distinction between this case and Pellatt's Case, Law Rep. 2 Ch. 527; Gunn's Case, Law Rep. 3 Ch. 40, and a number of other English cases, decided under the Winding-up Act. In each case, the question is, whether there is a contract. Lord CAIRNS says in Pellatt's Case : “I think that where an individual applies for shares in a company, there being no obligation to let him have any, there must be a response by the company, otherwise there is no contract. * I cannot, therefore, consider an application for shares, followed by a registration, not communicated to Mr. Pellatt, to constitute a complete transaction.” But where, as in the present case, the authorized agents of a company apply to an individual and request him to take shares in the company, and he assents, and subscribes his name to the stock-list, stating the number of shares he agrees to take, what more is needed to complete the transaction? Had the defendant in this case applied to the company for shares, then I adınit there would have been no contract until they assented, and communicated their assent to him; but that is not the state of facts here. It is also contended that the shares should have been numbered, and that the defendant was not a stockholder until the company assigned ten shares to him, distinguished by certain numbers. But where is the obligation to number them? The act of incorporation does not require it. It is true, the by-laws of the company contemplate that certificates of stock should be issued to the stockholders, and the form of certificate shows that it was intended that the shares should be distinguished by numbers; but would the omission of the company to issue a certificate, or to describe in it the numbers of the shares, or to misdescribe the numbers, deprive a stockholder of his shares? I think not. The certificate does not constitute the contract between the company and the shareholder, though it may be evidence of it against the company. It was also contended that unless the shares were numbered, they could not be seized under an execution, as provided by 1 Rev. Stats., cap. 119. But I do not assent to that proposition. I see no difficulty under that act in seizing shares in a company, though they are not distinguished by any particular numbers. The act says, that “ The shares of stock of every stockholder in every incorporated joint-stock company, shall be personal estate and liable to be seized and sold as such. The officer executing the execution shall leave a certified copy thereof with the clerk, secretary or cashier of the corporation,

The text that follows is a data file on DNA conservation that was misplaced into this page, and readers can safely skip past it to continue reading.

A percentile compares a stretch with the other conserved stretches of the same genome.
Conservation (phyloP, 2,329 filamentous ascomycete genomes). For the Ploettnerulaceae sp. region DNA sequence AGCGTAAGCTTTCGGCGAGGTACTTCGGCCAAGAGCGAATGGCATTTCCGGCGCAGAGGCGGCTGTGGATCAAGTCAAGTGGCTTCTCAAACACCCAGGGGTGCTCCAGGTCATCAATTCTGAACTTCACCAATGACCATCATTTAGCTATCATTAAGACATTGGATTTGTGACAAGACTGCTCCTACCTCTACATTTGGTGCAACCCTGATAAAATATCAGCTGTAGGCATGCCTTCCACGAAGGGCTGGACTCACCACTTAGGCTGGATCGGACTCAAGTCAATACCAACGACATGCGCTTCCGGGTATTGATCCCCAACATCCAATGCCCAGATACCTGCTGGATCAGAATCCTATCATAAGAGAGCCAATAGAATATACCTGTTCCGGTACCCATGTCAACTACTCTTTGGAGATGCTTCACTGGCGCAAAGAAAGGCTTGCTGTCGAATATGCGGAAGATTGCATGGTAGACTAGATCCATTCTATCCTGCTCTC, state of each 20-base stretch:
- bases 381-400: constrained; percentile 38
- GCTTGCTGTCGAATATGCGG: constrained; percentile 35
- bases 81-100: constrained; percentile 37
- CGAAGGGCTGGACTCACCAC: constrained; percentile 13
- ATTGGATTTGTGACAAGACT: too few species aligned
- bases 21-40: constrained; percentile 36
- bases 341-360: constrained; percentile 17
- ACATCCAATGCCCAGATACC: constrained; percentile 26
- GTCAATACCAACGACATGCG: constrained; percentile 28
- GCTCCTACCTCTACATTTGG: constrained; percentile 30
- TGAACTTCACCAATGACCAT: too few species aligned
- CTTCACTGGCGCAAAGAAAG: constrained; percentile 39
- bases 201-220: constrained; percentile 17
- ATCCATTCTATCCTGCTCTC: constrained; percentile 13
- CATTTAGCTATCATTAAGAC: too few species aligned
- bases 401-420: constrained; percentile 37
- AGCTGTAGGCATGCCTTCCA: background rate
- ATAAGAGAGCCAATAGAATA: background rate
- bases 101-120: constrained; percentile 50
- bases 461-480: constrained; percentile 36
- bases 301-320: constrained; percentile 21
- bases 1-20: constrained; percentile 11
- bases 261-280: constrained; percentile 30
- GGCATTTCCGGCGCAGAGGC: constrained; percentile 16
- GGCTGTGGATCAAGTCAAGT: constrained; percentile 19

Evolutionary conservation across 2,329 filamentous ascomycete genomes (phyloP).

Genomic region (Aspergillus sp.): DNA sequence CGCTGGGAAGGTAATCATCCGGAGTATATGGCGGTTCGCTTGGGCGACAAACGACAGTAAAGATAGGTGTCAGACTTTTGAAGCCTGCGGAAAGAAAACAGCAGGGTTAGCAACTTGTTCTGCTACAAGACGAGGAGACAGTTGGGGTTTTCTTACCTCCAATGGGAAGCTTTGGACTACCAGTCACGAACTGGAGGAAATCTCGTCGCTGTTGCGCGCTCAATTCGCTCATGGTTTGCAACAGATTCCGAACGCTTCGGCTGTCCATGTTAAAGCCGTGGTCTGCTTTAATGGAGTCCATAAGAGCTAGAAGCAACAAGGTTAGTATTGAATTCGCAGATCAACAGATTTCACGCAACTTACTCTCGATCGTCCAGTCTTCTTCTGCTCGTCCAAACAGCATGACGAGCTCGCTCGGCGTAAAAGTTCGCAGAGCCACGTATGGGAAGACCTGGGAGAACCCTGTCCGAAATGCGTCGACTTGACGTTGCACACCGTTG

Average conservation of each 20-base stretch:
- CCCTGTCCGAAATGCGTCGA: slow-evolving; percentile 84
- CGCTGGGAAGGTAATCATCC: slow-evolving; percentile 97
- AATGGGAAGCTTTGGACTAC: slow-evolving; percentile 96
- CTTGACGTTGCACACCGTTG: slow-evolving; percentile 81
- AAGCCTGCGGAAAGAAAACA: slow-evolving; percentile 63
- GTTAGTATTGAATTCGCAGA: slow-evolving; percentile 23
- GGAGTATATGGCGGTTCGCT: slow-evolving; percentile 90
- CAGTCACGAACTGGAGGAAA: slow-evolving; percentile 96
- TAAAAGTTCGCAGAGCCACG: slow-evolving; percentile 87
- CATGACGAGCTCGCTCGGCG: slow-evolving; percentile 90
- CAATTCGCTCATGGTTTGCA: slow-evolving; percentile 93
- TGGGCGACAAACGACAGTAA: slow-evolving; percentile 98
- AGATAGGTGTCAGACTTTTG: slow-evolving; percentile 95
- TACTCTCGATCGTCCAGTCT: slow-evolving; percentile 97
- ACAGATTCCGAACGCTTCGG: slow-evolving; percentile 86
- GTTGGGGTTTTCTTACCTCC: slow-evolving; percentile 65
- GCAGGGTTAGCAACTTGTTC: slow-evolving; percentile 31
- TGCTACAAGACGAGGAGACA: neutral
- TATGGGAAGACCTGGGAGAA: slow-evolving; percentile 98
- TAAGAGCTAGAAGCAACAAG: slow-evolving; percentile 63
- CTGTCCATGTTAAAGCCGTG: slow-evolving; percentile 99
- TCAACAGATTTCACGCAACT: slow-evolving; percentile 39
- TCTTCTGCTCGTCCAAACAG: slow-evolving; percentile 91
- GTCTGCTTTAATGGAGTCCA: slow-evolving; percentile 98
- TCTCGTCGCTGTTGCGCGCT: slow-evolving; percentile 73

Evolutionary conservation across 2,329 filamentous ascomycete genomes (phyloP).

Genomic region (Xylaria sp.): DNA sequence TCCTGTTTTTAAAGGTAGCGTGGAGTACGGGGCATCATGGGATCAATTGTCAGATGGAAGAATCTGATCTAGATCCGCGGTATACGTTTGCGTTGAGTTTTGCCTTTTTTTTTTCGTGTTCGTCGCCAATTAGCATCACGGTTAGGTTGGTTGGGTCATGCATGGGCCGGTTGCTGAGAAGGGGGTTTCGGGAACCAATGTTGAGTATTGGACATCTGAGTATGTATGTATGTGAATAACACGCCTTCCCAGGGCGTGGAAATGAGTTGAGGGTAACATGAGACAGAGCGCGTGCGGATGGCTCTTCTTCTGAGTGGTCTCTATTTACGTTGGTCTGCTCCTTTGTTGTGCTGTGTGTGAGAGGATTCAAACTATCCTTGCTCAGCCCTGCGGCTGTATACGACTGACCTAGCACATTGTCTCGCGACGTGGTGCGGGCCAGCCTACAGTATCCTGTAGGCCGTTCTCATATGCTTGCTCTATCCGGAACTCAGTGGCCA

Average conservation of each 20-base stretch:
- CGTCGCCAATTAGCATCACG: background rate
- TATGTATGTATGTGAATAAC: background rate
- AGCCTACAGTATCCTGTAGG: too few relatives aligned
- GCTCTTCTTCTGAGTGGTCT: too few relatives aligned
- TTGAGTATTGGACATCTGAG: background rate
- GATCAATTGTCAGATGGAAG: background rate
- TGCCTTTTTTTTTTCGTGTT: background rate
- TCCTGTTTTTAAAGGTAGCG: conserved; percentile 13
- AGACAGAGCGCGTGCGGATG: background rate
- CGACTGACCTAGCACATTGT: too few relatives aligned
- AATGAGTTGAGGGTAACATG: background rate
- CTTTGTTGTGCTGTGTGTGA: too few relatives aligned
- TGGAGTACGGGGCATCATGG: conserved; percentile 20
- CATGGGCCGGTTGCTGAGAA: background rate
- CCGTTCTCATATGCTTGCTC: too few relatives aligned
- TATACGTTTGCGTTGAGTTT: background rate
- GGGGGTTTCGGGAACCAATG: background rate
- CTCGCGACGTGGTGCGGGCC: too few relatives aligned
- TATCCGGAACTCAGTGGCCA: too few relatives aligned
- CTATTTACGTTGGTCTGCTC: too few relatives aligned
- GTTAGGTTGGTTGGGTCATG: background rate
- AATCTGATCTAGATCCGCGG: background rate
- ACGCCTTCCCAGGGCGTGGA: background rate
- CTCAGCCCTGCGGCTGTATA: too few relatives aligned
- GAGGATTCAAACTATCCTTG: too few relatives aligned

who shall give the sheriff a certificate of the number of shares held by such execution-debtor; and the shares therein so liable shall be deemed seized when such copy is left, and sball be sold, &c.; and on producing a bill of sale from the sheriff, the officer of the corporation, whose duty it is to register the transfer of shares, shall transfer to the purchaser the shares so sold.” Now, what more is necessary than that the officer of the company should give the sheriff a certificate stating how many shares the debtor owns? And if they have never been numbered, or, if numbered, the officer does not state the numbers in his certificate, but merely states (what the act requires of him) that the debtor holds five or ten shares, as the case may be, will that prevent the sheriff from selling those five or ten shares, and the purchaser from being registered as the owner of them in place of the original holder ? If the shares were of different values, then I could understand the necessity of numbering them, to distinguish one class from the other; but where all are of equal value it would seem to be immaterial whether they were numbered or not-the sheriff could sell the whole, or a certain number of the shares, and no confusion could arise for want of their being numbered. The cases of The Newry f Enniskillen Railway Co. v. Edmonds, 2 Exch. 118; The Wolverhampton Waterworks Co. v. Hawksford, 7 C. B. N. S. 795, and The Irish Peat Co. v. Phillips, 1 B. & S. 629, have been relied on by the defendant's counsel; but two of these cases turned upon the particular words of “ The Companies Clauses Consolidation Act," which declares in sect. 8, that every person who had subscribed the prescribed sum to the capital of the company, and whose name had been entered on the register of shareholders, should be deemed a shareholder of the company; and in sect. 9, that the company should keep a book to be called “The Register of Shareholders," in which should be entered the names and additions of the persons entitled to shares in the company, together with the number of shares to which such shareholder should be entitled, distinguishing each share by its number, and that the book should be authenticated by the seal of the company affixel thereto. In actions for calls in the first two of these cases, it was held, that to constitute a person a holder of shares, the company was bourid to prove that his name was on the register. It is true, that ERLE, C. J., in delivering judgment in The Wolverhampton Waterworks Co. v. Hawksford, says, “No shares had been num